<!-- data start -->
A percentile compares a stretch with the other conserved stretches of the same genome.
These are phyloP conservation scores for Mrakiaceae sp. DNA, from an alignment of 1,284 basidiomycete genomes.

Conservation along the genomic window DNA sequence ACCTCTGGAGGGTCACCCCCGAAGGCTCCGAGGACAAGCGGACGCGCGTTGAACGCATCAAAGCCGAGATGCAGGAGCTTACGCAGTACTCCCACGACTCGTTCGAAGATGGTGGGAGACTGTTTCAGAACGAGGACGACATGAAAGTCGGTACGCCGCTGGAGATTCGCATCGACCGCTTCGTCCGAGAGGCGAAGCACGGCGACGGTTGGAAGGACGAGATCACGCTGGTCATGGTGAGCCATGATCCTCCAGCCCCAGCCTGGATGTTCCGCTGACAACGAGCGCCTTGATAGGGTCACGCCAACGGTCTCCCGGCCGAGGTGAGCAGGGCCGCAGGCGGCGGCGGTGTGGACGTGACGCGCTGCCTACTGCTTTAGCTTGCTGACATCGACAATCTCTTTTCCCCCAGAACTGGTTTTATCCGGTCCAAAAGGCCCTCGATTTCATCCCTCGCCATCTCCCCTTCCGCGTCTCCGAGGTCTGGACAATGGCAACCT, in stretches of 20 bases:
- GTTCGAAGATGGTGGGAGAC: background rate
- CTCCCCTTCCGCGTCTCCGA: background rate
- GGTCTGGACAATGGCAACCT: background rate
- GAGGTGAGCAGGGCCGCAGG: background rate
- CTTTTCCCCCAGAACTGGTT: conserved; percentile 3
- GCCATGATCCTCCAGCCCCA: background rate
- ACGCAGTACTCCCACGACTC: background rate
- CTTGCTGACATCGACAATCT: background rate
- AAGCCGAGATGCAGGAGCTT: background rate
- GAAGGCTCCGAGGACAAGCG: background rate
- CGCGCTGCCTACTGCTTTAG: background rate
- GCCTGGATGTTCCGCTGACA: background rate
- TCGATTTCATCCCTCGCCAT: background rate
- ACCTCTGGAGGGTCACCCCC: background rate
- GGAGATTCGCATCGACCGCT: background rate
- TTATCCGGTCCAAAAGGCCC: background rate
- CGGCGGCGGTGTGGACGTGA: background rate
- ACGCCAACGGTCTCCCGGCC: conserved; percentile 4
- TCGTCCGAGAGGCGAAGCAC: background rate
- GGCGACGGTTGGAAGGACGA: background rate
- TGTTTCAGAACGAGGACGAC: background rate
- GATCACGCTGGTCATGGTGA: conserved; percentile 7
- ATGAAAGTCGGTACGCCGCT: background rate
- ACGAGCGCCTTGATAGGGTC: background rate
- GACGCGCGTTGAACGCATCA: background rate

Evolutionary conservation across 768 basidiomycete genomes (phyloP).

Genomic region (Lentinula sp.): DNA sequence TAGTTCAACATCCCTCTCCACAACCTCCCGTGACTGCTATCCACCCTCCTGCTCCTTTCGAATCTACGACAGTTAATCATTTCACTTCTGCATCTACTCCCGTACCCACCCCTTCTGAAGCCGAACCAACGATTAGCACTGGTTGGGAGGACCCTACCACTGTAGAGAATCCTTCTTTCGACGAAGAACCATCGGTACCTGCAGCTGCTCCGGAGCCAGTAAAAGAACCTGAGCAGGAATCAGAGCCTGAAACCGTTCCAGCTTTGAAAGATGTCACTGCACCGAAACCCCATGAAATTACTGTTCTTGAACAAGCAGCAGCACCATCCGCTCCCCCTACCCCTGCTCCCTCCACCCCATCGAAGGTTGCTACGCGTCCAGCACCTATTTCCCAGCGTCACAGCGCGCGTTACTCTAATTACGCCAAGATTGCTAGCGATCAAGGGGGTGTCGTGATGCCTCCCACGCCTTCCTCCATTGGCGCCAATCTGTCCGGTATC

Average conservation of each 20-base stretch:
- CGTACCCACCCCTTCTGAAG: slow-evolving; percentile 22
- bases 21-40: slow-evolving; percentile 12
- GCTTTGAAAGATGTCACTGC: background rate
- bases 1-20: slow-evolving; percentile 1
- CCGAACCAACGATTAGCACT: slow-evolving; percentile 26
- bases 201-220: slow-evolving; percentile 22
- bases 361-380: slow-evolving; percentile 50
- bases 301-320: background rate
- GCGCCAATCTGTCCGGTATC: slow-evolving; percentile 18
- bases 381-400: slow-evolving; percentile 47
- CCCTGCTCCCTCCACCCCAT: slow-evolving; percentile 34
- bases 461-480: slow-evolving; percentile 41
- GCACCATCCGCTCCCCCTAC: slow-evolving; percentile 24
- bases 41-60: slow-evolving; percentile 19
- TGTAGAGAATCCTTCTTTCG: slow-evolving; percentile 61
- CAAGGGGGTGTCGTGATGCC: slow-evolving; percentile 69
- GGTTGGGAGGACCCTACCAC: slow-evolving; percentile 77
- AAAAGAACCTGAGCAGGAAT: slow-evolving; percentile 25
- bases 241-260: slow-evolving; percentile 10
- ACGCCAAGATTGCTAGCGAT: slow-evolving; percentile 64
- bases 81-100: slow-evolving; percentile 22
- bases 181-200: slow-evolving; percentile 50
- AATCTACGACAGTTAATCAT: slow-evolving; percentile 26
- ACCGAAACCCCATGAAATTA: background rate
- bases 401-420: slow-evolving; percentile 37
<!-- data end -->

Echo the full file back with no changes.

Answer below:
A percentile compares a stretch with the other conserved stretches of the same genome.
These are phyloP conservation scores for Mrakiaceae sp. DNA, from an alignment of 1,284 basidiomycete genomes.

Conservation along the genomic window DNA sequence ACCTCTGGAGGGTCACCCCCGAAGGCTCCGAGGACAAGCGGACGCGCGTTGAACGCATCAAAGCCGAGATGCAGGAGCTTACGCAGTACTCCCACGACTCGTTCGAAGATGGTGGGAGACTGTTTCAGAACGAGGACGACATGAAAGTCGGTACGCCGCTGGAGATTCGCATCGACCGCTTCGTCCGAGAGGCGAAGCACGGCGACGGTTGGAAGGACGAGATCACGCTGGTCATGGTGAGCCATGATCCTCCAGCCCCAGCCTGGATGTTCCGCTGACAACGAGCGCCTTGATAGGGTCACGCCAACGGTCTCCCGGCCGAGGTGAGCAGGGCCGCAGGCGGCGGCGGTGTGGACGTGACGCGCTGCCTACTGCTTTAGCTTGCTGACATCGACAATCTCTTTTCCCCCAGAACTGGTTTTATCCGGTCCAAAAGGCCCTCGATTTCATCCCTCGCCATCTCCCCTTCCGCGTCTCCGAGGTCTGGACAATGGCAACCT, in stretches of 20 bases:
- GTTCGAAGATGGTGGGAGAC: background rate
- CTCCCCTTCCGCGTCTCCGA: background rate
- GGTCTGGACAATGGCAACCT: background rate
- GAGGTGAGCAGGGCCGCAGG: background rate
- CTTTTCCCCCAGAACTGGTT: conserved; percentile 3
- GCCATGATCCTCCAGCCCCA: background rate
- ACGCAGTACTCCCACGACTC: background rate
- CTTGCTGACATCGACAATCT: background rate
- AAGCCGAGATGCAGGAGCTT: background rate
- GAAGGCTCCGAGGACAAGCG: background rate
- CGCGCTGCCTACTGCTTTAG: background rate
- GCCTGGATGTTCCGCTGACA: background rate
- TCGATTTCATCCCTCGCCAT: background rate
- ACCTCTGGAGGGTCACCCCC: background rate
- GGAGATTCGCATCGACCGCT: background rate
- TTATCCGGTCCAAAAGGCCC: background rate
- CGGCGGCGGTGTGGACGTGA: background rate
- ACGCCAACGGTCTCCCGGCC: conserved; percentile 4
- TCGTCCGAGAGGCGAAGCAC: background rate
- GGCGACGGTTGGAAGGACGA: background rate
- TGTTTCAGAACGAGGACGAC: background rate
- GATCACGCTGGTCATGGTGA: conserved; percentile 7
- ATGAAAGTCGGTACGCCGCT: background rate
- ACGAGCGCCTTGATAGGGTC: background rate
- GACGCGCGTTGAACGCATCA: background rate

Evolutionary conservation across 768 basidiomycete genomes (phyloP).

Genomic region (Lentinula sp.): DNA sequence TAGTTCAACATCCCTCTCCACAACCTCCCGTGACTGCTATCCACCCTCCTGCTCCTTTCGAATCTACGACAGTTAATCATTTCACTTCTGCATCTACTCCCGTACCCACCCCTTCTGAAGCCGAACCAACGATTAGCACTGGTTGGGAGGACCCTACCACTGTAGAGAATCCTTCTTTCGACGAAGAACCATCGGTACCTGCAGCTGCTCCGGAGCCAGTAAAAGAACCTGAGCAGGAATCAGAGCCTGAAACCGTTCCAGCTTTGAAAGATGTCACTGCACCGAAACCCCATGAAATTACTGTTCTTGAACAAGCAGCAGCACCATCCGCTCCCCCTACCCCTGCTCCCTCCACCCCATCGAAGGTTGCTACGCGTCCAGCACCTATTTCCCAGCGTCACAGCGCGCGTTACTCTAATTACGCCAAGATTGCTAGCGATCAAGGGGGTGTCGTGATGCCTCCCACGCCTTCCTCCATTGGCGCCAATCTGTCCGGTATC

Average conservation of each 20-base stretch:
- CGTACCCACCCCTTCTGAAG: slow-evolving; percentile 22
- bases 21-40: slow-evolving; percentile 12
- GCTTTGAAAGATGTCACTGC: background rate
- bases 1-20: slow-evolving; percentile 1
- CCGAACCAACGATTAGCACT: slow-evolving; percentile 26
- bases 201-220: slow-evolving; percentile 22
- bases 361-380: slow-evolving; percentile 50
- bases 301-320: background rate
- GCGCCAATCTGTCCGGTATC: slow-evolving; percentile 18
- bases 381-400: slow-evolving; percentile 47
- CCCTGCTCCCTCCACCCCAT: slow-evolving; percentile 34
- bases 461-480: slow-evolving; percentile 41
- GCACCATCCGCTCCCCCTAC: slow-evolving; percentile 24
- bases 41-60: slow-evolving; percentile 19
- TGTAGAGAATCCTTCTTTCG: slow-evolving; percentile 61
- CAAGGGGGTGTCGTGATGCC: slow-evolving; percentile 69
- GGTTGGGAGGACCCTACCAC: slow-evolving; percentile 77
- AAAAGAACCTGAGCAGGAAT: slow-evolving; percentile 25
- bases 241-260: slow-evolving; percentile 10
- ACGCCAAGATTGCTAGCGAT: slow-evolving; percentile 64
- bases 81-100: slow-evolving; percentile 22
- bases 181-200: slow-evolving; percentile 50
- AATCTACGACAGTTAATCAT: slow-evolving; percentile 26
- ACCGAAACCCCATGAAATTA: background rate
- bases 401-420: slow-evolving; percentile 37